Sanctions are 'more deadly than warfare': sanctions are having a debilitating effect on the Zimbabwean economy, writes Dr Gideon Gono, governor of the Reserve Bank of Zimbabwe (the central bank). "Economic sanctions unless carefully targeted have the capacity to kill more people than armed warfare," he says.

Author:Gono, Gideon
Position:ZIMBABWE: Sponsored supplement

Sanctions in Zimbabwe and indeed any other country are a declaration of war on sovereign states and result in a barbaric siege against weak countries, targeting the vulnerable groups and civilians at large.


The economic warfare against poor defenceless countries often results in the cancellation of lifeline projects, humanitarian assistance and infrastructural development support which further impoverishes the already impoverished.

Notably, the aggravating impact of the weapon of economic sanctions and mass destruction has manifested in deteriorating standards of living, with per capita incomes in poor nations a mockery compared to levels in those countries perpetrating sanctions.

Sanctions declared or undeclared, regrettably, continue to claim the lives of millions of children through the denial of medical equipment, drugs and food. A considered view on the use of this lethal weapon of economic warfare is that sanctions are equivalent to massive military action against poor societies. Regrettably, the weapon of economic sanctions continues to be unleashed upon innocent populations, and this must be resisted at all costs.

Sanctions have played an important role in foreign policy since the beginning of the 20th century as an alternative to diplomatic persuasion, covert action, political coercion, and military force, which appear unattractive.

The US has adopted economic coercion for about 70 instances to settle foreign policy disputes. On the other hand, the UK, France, the former Soviet Union and the Arab League also utilised sanctions on numerous occasions. Empirical literature unanimously exposes the following undesirable effects of sanctions on the vulnerable groups of society: High death toll due to inadequate health facilities; high incidents of school dropouts; high unemployment as factories close; low volumes of international trade; and acute shortage of basic commodities leading to high prices, malnourishment and deaths.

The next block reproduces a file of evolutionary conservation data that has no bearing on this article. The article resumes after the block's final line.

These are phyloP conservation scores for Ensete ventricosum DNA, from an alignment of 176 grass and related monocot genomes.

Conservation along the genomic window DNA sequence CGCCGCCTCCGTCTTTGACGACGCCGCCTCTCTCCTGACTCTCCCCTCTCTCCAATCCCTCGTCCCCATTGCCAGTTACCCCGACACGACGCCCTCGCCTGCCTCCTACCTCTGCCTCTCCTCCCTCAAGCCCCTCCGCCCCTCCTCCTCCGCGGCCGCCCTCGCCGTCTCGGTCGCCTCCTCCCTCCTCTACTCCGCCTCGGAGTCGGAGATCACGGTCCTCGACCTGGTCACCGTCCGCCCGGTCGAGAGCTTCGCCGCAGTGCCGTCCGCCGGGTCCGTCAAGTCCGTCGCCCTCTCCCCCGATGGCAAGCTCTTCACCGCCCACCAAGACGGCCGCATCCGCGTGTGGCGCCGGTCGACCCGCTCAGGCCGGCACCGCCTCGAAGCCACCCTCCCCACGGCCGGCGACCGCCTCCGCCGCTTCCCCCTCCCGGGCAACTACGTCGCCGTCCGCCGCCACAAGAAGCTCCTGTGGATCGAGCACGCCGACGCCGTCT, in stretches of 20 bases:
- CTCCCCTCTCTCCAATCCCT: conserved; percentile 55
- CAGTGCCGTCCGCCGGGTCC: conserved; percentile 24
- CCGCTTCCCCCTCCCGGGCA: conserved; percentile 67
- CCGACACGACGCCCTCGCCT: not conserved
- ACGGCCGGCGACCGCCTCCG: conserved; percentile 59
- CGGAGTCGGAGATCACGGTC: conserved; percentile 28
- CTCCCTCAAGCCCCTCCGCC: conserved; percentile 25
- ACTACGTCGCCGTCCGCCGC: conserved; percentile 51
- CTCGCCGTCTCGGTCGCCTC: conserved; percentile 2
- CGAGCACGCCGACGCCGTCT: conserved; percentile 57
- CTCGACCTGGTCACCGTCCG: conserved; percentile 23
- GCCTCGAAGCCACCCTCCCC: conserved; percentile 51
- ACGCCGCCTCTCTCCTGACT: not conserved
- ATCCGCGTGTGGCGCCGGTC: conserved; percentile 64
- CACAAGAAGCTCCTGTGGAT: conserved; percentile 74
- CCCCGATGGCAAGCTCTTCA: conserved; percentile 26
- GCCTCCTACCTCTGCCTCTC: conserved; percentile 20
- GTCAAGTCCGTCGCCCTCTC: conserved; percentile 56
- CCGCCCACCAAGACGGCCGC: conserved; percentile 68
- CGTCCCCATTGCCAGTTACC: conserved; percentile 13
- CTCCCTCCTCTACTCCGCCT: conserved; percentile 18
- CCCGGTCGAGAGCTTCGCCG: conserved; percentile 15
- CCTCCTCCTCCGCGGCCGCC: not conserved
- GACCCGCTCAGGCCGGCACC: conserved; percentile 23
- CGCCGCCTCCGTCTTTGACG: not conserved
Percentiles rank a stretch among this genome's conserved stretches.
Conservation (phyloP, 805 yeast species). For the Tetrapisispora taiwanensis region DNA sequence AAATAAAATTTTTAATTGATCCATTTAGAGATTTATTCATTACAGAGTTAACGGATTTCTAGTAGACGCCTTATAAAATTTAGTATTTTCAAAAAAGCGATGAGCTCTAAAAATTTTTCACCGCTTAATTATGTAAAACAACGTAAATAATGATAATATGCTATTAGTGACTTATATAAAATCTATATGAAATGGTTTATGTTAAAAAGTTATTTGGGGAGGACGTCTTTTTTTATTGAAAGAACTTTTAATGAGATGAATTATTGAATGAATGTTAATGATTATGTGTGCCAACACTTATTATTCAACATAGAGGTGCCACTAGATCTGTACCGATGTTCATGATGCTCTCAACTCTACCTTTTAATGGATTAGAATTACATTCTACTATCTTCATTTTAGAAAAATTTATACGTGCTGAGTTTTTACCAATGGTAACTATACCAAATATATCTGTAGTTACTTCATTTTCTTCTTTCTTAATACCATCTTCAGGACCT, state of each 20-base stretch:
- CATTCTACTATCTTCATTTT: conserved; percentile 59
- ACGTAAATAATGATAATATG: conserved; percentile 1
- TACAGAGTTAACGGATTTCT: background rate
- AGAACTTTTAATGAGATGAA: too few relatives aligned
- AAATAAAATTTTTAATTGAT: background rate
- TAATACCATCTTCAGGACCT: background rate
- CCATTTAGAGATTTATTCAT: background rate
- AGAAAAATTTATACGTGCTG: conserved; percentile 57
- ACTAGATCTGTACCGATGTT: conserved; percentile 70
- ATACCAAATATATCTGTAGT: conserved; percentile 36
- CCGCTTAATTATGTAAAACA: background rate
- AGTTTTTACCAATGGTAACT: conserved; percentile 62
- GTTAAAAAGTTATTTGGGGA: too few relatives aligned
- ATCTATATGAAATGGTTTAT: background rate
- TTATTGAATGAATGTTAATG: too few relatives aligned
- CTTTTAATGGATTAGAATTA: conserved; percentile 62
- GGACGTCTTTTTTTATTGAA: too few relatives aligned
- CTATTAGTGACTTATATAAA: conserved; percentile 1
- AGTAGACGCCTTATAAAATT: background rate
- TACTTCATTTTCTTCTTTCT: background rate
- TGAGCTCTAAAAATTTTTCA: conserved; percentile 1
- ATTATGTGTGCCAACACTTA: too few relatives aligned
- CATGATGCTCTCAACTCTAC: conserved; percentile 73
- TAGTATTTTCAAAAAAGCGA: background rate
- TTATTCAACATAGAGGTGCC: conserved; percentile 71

As Tom Gjelten, in his Crimes of War Project (1999-2006), has shown, children die because hospitals cannot get medicines. Factories close and unemployment soars because manufacturers cannot import inputs required to export finished products. Basic foodstuffs are so expensive that the average family cannot afford them.

In the same vein, a report by the British House of Commons Select Committee on Development has highlighted the fact that economic sanctions, "unless carefully targeted", have the capacity to kill more people than armed warfare.

Governments, particularly in Western countries, international financial institutions and the UN have traditionally applied sanctions against certain countries to achieve desired political and economic outcomes.

Sanctions entail restrictions upon international trade and finance that one country imposes on another for political reasons. Sanctions can be imposed in the form of arms embargoes, imposition of trade and financial restrictions, interruption of relations by air and sea, and diplomatic isolation.

Sanctions are basically measures applied in response to perceived wrongdoing by a state, such as an act of aggression against another state or human rights violation from the perspectives of international conventions. In recent years, the coverage of sanctions has widened to include other elements that are not directly linked to trade and commerce such as culture and sports.

Economic sanctions are usually the most important of all sanctions imposed on a nation. They imply the deliberate government-inspired withdrawal, or threat of withdrawal, of trade and financial relations, including technical cooperation.

Kofi Annan, the former UN secretary general, highlighted that "sanctions remain a blunt instrument which hurt large numbers of people who are not their primary targets".

Trade sanctions limit the target country's exports or restrict its imports. Trade barriers such as embargoes and quantitative restrictions are thus imposed on a country.

Financial sanctions impede financial flows such as aid, short and long term loans. Both trade and financial sanctions are aimed at reducing foreign exchange flows to a country. Financial sanctions, thus, interrupt commercial and trade finance through reduction of both government and private sector loans.

In addition, sanctions impose a risk premium on a country's offshore lines of credit, and eventually scare away alternative creditors as they anticipate a credit squeeze in the future.

Thus, without the imposition of explicit trade sanctions, financial sanctions, especially involving trade finance, interrupt trade and ultimately constrain an economy's foreign currency-generating capacity and economic activity in general.

Sanctions are meant to coerce target governments or individuals...

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